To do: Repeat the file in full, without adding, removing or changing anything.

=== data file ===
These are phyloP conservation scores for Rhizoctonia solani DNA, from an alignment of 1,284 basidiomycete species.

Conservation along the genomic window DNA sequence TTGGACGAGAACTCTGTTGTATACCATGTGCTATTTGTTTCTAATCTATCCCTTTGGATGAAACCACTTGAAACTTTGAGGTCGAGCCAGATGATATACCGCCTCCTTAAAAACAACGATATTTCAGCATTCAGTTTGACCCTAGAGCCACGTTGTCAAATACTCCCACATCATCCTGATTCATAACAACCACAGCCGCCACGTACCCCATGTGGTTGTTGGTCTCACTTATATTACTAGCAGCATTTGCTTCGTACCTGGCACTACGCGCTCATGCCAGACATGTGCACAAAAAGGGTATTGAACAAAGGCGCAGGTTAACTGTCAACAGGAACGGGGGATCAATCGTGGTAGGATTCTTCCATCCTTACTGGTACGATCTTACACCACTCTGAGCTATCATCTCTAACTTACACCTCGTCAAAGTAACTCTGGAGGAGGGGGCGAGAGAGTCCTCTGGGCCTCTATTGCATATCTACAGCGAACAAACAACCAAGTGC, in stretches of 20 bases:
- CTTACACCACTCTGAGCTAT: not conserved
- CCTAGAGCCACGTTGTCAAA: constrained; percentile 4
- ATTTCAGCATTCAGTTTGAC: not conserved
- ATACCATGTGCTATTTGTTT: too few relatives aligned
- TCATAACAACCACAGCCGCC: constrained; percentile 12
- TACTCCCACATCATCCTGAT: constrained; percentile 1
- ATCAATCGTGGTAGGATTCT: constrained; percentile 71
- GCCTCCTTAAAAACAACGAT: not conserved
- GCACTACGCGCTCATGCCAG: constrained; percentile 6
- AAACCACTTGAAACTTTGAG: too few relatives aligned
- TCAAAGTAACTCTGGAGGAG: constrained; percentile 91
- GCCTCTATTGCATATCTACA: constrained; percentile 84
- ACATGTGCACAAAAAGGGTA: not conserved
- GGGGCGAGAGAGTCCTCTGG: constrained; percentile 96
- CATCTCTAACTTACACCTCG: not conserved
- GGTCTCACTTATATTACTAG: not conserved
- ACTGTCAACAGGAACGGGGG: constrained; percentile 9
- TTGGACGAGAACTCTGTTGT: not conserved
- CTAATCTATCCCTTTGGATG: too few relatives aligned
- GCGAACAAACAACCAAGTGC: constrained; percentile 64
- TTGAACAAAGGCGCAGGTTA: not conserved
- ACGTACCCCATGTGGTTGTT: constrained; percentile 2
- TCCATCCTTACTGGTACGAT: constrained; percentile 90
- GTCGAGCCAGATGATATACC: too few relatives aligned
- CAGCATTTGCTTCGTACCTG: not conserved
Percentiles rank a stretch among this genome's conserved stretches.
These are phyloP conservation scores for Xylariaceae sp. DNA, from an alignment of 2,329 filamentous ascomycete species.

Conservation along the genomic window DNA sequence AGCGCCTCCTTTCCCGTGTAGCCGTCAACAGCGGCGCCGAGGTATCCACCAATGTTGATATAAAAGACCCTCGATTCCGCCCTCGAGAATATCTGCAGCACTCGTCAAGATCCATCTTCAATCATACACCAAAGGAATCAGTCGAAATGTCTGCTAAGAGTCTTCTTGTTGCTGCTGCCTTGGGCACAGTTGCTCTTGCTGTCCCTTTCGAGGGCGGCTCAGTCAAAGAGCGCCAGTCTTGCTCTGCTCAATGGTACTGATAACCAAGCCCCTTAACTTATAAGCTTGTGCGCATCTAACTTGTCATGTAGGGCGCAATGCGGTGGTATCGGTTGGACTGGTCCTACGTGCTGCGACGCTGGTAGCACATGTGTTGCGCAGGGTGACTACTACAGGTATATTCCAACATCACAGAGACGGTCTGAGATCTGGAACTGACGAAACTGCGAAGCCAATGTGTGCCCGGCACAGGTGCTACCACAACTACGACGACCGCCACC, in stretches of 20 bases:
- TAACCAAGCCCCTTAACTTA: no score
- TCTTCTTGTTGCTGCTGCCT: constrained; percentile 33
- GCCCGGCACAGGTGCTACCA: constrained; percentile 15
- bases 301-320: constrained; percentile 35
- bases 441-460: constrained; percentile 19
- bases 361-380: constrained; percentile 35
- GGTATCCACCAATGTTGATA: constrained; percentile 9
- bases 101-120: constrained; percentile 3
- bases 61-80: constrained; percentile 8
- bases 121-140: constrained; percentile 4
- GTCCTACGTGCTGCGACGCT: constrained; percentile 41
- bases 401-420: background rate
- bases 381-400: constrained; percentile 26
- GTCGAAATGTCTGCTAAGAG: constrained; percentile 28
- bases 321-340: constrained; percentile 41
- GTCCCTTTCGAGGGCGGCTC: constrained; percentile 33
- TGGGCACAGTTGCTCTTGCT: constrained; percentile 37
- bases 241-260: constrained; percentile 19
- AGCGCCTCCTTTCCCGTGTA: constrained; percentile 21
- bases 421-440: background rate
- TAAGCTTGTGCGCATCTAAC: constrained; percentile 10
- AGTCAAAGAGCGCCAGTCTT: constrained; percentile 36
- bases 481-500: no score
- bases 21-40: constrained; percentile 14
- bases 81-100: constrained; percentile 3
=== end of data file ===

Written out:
These are phyloP conservation scores for Rhizoctonia solani DNA, from an alignment of 1,284 basidiomycete species.

Conservation along the genomic window DNA sequence TTGGACGAGAACTCTGTTGTATACCATGTGCTATTTGTTTCTAATCTATCCCTTTGGATGAAACCACTTGAAACTTTGAGGTCGAGCCAGATGATATACCGCCTCCTTAAAAACAACGATATTTCAGCATTCAGTTTGACCCTAGAGCCACGTTGTCAAATACTCCCACATCATCCTGATTCATAACAACCACAGCCGCCACGTACCCCATGTGGTTGTTGGTCTCACTTATATTACTAGCAGCATTTGCTTCGTACCTGGCACTACGCGCTCATGCCAGACATGTGCACAAAAAGGGTATTGAACAAAGGCGCAGGTTAACTGTCAACAGGAACGGGGGATCAATCGTGGTAGGATTCTTCCATCCTTACTGGTACGATCTTACACCACTCTGAGCTATCATCTCTAACTTACACCTCGTCAAAGTAACTCTGGAGGAGGGGGCGAGAGAGTCCTCTGGGCCTCTATTGCATATCTACAGCGAACAAACAACCAAGTGC, in stretches of 20 bases:
- CTTACACCACTCTGAGCTAT: not conserved
- CCTAGAGCCACGTTGTCAAA: constrained; percentile 4
- ATTTCAGCATTCAGTTTGAC: not conserved
- ATACCATGTGCTATTTGTTT: too few relatives aligned
- TCATAACAACCACAGCCGCC: constrained; percentile 12
- TACTCCCACATCATCCTGAT: constrained; percentile 1
- ATCAATCGTGGTAGGATTCT: constrained; percentile 71
- GCCTCCTTAAAAACAACGAT: not conserved
- GCACTACGCGCTCATGCCAG: constrained; percentile 6
- AAACCACTTGAAACTTTGAG: too few relatives aligned
- TCAAAGTAACTCTGGAGGAG: constrained; percentile 91
- GCCTCTATTGCATATCTACA: constrained; percentile 84
- ACATGTGCACAAAAAGGGTA: not conserved
- GGGGCGAGAGAGTCCTCTGG: constrained; percentile 96
- CATCTCTAACTTACACCTCG: not conserved
- GGTCTCACTTATATTACTAG: not conserved
- ACTGTCAACAGGAACGGGGG: constrained; percentile 9
- TTGGACGAGAACTCTGTTGT: not conserved
- CTAATCTATCCCTTTGGATG: too few relatives aligned
- GCGAACAAACAACCAAGTGC: constrained; percentile 64
- TTGAACAAAGGCGCAGGTTA: not conserved
- ACGTACCCCATGTGGTTGTT: constrained; percentile 2
- TCCATCCTTACTGGTACGAT: constrained; percentile 90
- GTCGAGCCAGATGATATACC: too few relatives aligned
- CAGCATTTGCTTCGTACCTG: not conserved
Percentiles rank a stretch among this genome's conserved stretches.
These are phyloP conservation scores for Xylariaceae sp. DNA, from an alignment of 2,329 filamentous ascomycete species.

Conservation along the genomic window DNA sequence AGCGCCTCCTTTCCCGTGTAGCCGTCAACAGCGGCGCCGAGGTATCCACCAATGTTGATATAAAAGACCCTCGATTCCGCCCTCGAGAATATCTGCAGCACTCGTCAAGATCCATCTTCAATCATACACCAAAGGAATCAGTCGAAATGTCTGCTAAGAGTCTTCTTGTTGCTGCTGCCTTGGGCACAGTTGCTCTTGCTGTCCCTTTCGAGGGCGGCTCAGTCAAAGAGCGCCAGTCTTGCTCTGCTCAATGGTACTGATAACCAAGCCCCTTAACTTATAAGCTTGTGCGCATCTAACTTGTCATGTAGGGCGCAATGCGGTGGTATCGGTTGGACTGGTCCTACGTGCTGCGACGCTGGTAGCACATGTGTTGCGCAGGGTGACTACTACAGGTATATTCCAACATCACAGAGACGGTCTGAGATCTGGAACTGACGAAACTGCGAAGCCAATGTGTGCCCGGCACAGGTGCTACCACAACTACGACGACCGCCACC, in stretches of 20 bases:
- TAACCAAGCCCCTTAACTTA: no score
- TCTTCTTGTTGCTGCTGCCT: constrained; percentile 33
- GCCCGGCACAGGTGCTACCA: constrained; percentile 15
- bases 301-320: constrained; percentile 35
- bases 441-460: constrained; percentile 19
- bases 361-380: constrained; percentile 35
- GGTATCCACCAATGTTGATA: constrained; percentile 9
- bases 101-120: constrained; percentile 3
- bases 61-80: constrained; percentile 8
- bases 121-140: constrained; percentile 4
- GTCCTACGTGCTGCGACGCT: constrained; percentile 41
- bases 401-420: background rate
- bases 381-400: constrained; percentile 26
- GTCGAAATGTCTGCTAAGAG: constrained; percentile 28
- bases 321-340: constrained; percentile 41
- GTCCCTTTCGAGGGCGGCTC: constrained; percentile 33
- TGGGCACAGTTGCTCTTGCT: constrained; percentile 37
- bases 241-260: constrained; percentile 19
- AGCGCCTCCTTTCCCGTGTA: constrained; percentile 21
- bases 421-440: background rate
- TAAGCTTGTGCGCATCTAAC: constrained; percentile 10
- AGTCAAAGAGCGCCAGTCTT: constrained; percentile 36
- bases 481-500: no score
- bases 21-40: constrained; percentile 14
- bases 81-100: constrained; percentile 3